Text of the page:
Alternatively, the shoulder support 60 may include a single bar or multiple bars which extend from the first pivot assembly 56 and the second pivot assembly 58 and open and close with the umbrella 50. The bars of the shoulder support may be composed of stainless steel, aluminum, fiberglass, plastic, wood or other metals or plastic known to those skilled in the art.

FIG. 5 shows a side view of the umbrella 50 in an open position as used by a user. The user holds the handle 62 to the front of the user, and because the handle is offset the user may be located in the center of the umbrella 50 providing full coverage by the canopy 52. The canopy 52 of the umbrella 50 may be aerodynamic and wind resistant. The design of the umbrella 50 extends the umbrella 50 on the front side 66 such that there is extra space in front of the user, giving the user plenty of room under the canopy 52. If the umbrella 50 is bumped from the front side 66, the canopy 52 should not impact the user because of the extra space. The design in the back can be closer to the body of the user because the user is less likely to feel enclosed or trapped, and visibility is not required behind the user's head. A back extension 70 of the canopy 52 of the umbrella 50 may extend below the head toward the user's shoulders to prevent the wind gusts from inverting the umbrella 50. The bottom support rod 64 goes past horizontal and gives the user additional coverage in back. The back extension 70 of the canopy 52 helps stabilize the umbrella 50 and provides greater coverage for the user. A front extension 72 of the canopy 52 extends below the neck toward the chest of the user on the front side 66 of the umbrella 50. The front extension 72 may extend lower than the back extension 70 of the canopy 52. The front extension 72 and the back extension 70 of the canopy 52 may extend lower than horizontal to extend the coverage of the canopy 52.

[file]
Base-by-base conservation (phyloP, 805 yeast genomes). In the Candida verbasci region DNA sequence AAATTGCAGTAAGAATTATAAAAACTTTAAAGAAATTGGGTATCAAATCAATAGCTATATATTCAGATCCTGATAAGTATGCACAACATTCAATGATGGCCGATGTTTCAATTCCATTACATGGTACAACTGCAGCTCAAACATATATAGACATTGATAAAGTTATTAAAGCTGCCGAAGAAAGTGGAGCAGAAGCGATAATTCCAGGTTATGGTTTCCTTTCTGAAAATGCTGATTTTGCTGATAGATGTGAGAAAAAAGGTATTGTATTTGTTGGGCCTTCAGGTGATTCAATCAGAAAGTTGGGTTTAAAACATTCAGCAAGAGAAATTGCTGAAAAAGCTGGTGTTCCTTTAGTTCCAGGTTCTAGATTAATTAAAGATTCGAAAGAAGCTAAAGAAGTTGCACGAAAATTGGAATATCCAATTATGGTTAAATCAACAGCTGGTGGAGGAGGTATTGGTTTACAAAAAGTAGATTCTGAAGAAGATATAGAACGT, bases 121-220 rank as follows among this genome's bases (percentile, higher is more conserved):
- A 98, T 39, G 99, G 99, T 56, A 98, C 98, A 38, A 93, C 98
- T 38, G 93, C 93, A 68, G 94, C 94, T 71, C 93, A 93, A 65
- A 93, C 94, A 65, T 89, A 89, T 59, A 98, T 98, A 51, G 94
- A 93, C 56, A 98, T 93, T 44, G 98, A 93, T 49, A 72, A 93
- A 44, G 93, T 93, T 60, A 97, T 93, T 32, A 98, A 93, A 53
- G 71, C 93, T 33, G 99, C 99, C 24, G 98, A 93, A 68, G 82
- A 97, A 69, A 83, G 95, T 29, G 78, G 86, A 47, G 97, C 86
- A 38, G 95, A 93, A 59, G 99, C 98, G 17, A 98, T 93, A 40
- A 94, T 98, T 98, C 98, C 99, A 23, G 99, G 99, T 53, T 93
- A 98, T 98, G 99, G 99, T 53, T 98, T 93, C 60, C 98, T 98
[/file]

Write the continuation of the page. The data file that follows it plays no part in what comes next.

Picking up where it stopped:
The panels of the canopy 52 may be transparent to provide the feeling that the user is not in an enclosed space. A clear, see-through canopy 52 would allow the user to view their surroundings. For example, as seen in FIG. 6, the panels 76 in front side 66 and on the sides of the umbrella 50 are clear to provide visibility to the user. The clear front and side panels 76 allow the user to have clear field of vision and see where the user is going when the user is under the canopy 52. With the clear panels, the user can use their full field of vision including peripheral vision. As seen in FIG. 6, the back panels 74 of the canopy 52 may be made of an opaque material. The opaque material of the back panels 74 of the canopy 52 may contain indicia, such as an advertisement or company logo. The material of the back panels 74 of the canopy 52 may resist color fading. The panels of the canopy 52 may be made of a plastic, nylon or vinyl material. Those skilled in the art will recognize the umbrella 50 of the present invention can have panels made from several different materials and be within the spirit and scope of the present invention.